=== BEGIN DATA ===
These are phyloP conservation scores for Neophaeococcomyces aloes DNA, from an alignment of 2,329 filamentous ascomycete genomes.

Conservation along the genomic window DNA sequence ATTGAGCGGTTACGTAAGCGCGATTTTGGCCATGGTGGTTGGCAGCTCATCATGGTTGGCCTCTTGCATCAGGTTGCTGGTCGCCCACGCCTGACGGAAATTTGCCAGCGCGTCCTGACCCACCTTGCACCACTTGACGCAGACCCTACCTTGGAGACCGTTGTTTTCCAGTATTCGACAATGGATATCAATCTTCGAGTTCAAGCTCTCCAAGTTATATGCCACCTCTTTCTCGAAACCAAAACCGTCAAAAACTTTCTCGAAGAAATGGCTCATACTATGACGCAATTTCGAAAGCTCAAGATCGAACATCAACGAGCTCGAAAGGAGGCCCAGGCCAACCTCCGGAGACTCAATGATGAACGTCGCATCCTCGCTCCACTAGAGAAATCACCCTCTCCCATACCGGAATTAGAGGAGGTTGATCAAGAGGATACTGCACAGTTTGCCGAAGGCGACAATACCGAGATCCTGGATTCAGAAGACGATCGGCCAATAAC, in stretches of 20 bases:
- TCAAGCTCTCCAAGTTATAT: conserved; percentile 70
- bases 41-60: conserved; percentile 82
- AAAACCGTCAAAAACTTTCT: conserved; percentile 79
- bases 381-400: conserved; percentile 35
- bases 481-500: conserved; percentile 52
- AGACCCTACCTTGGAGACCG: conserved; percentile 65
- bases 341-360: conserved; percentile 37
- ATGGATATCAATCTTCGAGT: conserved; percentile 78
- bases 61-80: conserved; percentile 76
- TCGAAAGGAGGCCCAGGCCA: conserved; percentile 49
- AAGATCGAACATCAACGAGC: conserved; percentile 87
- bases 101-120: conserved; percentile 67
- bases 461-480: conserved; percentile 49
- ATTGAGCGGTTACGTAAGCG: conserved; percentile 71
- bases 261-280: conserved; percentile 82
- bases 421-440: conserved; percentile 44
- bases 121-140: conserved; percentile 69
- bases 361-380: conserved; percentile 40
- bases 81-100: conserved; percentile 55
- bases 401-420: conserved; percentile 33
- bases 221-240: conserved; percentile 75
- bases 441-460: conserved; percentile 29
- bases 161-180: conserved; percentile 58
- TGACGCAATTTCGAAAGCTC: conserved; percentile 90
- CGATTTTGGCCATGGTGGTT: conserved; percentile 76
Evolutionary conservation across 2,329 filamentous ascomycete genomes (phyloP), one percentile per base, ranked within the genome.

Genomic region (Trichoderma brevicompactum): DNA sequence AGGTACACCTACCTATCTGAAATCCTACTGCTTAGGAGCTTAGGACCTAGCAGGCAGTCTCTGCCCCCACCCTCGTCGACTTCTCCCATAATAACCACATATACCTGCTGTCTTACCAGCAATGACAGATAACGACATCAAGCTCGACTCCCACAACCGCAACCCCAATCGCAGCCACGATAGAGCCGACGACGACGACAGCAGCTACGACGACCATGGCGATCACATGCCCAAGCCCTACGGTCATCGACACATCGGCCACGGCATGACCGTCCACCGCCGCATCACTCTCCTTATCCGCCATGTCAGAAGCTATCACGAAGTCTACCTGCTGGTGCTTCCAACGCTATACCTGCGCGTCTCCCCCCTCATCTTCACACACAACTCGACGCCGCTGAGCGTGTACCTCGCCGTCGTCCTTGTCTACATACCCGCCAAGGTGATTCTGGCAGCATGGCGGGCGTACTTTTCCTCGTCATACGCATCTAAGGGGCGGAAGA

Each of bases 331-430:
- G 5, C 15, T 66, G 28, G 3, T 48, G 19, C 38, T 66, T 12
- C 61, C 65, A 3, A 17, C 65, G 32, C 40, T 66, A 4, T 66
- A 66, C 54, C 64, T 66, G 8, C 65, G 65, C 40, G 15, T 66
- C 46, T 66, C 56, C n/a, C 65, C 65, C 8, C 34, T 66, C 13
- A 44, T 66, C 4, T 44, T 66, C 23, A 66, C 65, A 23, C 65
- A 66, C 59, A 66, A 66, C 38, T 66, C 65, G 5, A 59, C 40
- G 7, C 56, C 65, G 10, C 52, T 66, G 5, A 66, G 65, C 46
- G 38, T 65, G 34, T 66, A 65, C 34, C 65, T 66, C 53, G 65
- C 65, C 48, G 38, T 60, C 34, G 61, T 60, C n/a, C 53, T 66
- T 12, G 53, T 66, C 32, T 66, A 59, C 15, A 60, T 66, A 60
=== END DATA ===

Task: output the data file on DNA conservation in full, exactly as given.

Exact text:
These are phyloP conservation scores for Neophaeococcomyces aloes DNA, from an alignment of 2,329 filamentous ascomycete genomes.

Conservation along the genomic window DNA sequence ATTGAGCGGTTACGTAAGCGCGATTTTGGCCATGGTGGTTGGCAGCTCATCATGGTTGGCCTCTTGCATCAGGTTGCTGGTCGCCCACGCCTGACGGAAATTTGCCAGCGCGTCCTGACCCACCTTGCACCACTTGACGCAGACCCTACCTTGGAGACCGTTGTTTTCCAGTATTCGACAATGGATATCAATCTTCGAGTTCAAGCTCTCCAAGTTATATGCCACCTCTTTCTCGAAACCAAAACCGTCAAAAACTTTCTCGAAGAAATGGCTCATACTATGACGCAATTTCGAAAGCTCAAGATCGAACATCAACGAGCTCGAAAGGAGGCCCAGGCCAACCTCCGGAGACTCAATGATGAACGTCGCATCCTCGCTCCACTAGAGAAATCACCCTCTCCCATACCGGAATTAGAGGAGGTTGATCAAGAGGATACTGCACAGTTTGCCGAAGGCGACAATACCGAGATCCTGGATTCAGAAGACGATCGGCCAATAAC, in stretches of 20 bases:
- TCAAGCTCTCCAAGTTATAT: conserved; percentile 70
- bases 41-60: conserved; percentile 82
- AAAACCGTCAAAAACTTTCT: conserved; percentile 79
- bases 381-400: conserved; percentile 35
- bases 481-500: conserved; percentile 52
- AGACCCTACCTTGGAGACCG: conserved; percentile 65
- bases 341-360: conserved; percentile 37
- ATGGATATCAATCTTCGAGT: conserved; percentile 78
- bases 61-80: conserved; percentile 76
- TCGAAAGGAGGCCCAGGCCA: conserved; percentile 49
- AAGATCGAACATCAACGAGC: conserved; percentile 87
- bases 101-120: conserved; percentile 67
- bases 461-480: conserved; percentile 49
- ATTGAGCGGTTACGTAAGCG: conserved; percentile 71
- bases 261-280: conserved; percentile 82
- bases 421-440: conserved; percentile 44
- bases 121-140: conserved; percentile 69
- bases 361-380: conserved; percentile 40
- bases 81-100: conserved; percentile 55
- bases 401-420: conserved; percentile 33
- bases 221-240: conserved; percentile 75
- bases 441-460: conserved; percentile 29
- bases 161-180: conserved; percentile 58
- TGACGCAATTTCGAAAGCTC: conserved; percentile 90
- CGATTTTGGCCATGGTGGTT: conserved; percentile 76
Evolutionary conservation across 2,329 filamentous ascomycete genomes (phyloP), one percentile per base, ranked within the genome.

Genomic region (Trichoderma brevicompactum): DNA sequence AGGTACACCTACCTATCTGAAATCCTACTGCTTAGGAGCTTAGGACCTAGCAGGCAGTCTCTGCCCCCACCCTCGTCGACTTCTCCCATAATAACCACATATACCTGCTGTCTTACCAGCAATGACAGATAACGACATCAAGCTCGACTCCCACAACCGCAACCCCAATCGCAGCCACGATAGAGCCGACGACGACGACAGCAGCTACGACGACCATGGCGATCACATGCCCAAGCCCTACGGTCATCGACACATCGGCCACGGCATGACCGTCCACCGCCGCATCACTCTCCTTATCCGCCATGTCAGAAGCTATCACGAAGTCTACCTGCTGGTGCTTCCAACGCTATACCTGCGCGTCTCCCCCCTCATCTTCACACACAACTCGACGCCGCTGAGCGTGTACCTCGCCGTCGTCCTTGTCTACATACCCGCCAAGGTGATTCTGGCAGCATGGCGGGCGTACTTTTCCTCGTCATACGCATCTAAGGGGCGGAAGA

Each of bases 331-430:
- G 5, C 15, T 66, G 28, G 3, T 48, G 19, C 38, T 66, T 12
- C 61, C 65, A 3, A 17, C 65, G 32, C 40, T 66, A 4, T 66
- A 66, C 54, C 64, T 66, G 8, C 65, G 65, C 40, G 15, T 66
- C 46, T 66, C 56, C n/a, C 65, C 65, C 8, C 34, T 66, C 13
- A 44, T 66, C 4, T 44, T 66, C 23, A 66, C 65, A 23, C 65
- A 66, C 59, A 66, A 66, C 38, T 66, C 65, G 5, A 59, C 40
- G 7, C 56, C 65, G 10, C 52, T 66, G 5, A 66, G 65, C 46
- G 38, T 65, G 34, T 66, A 65, C 34, C 65, T 66, C 53, G 65
- C 65, C 48, G 38, T 60, C 34, G 61, T 60, C n/a, C 53, T 66
- T 12, G 53, T 66, C 32, T 66, A 59, C 15, A 60, T 66, A 60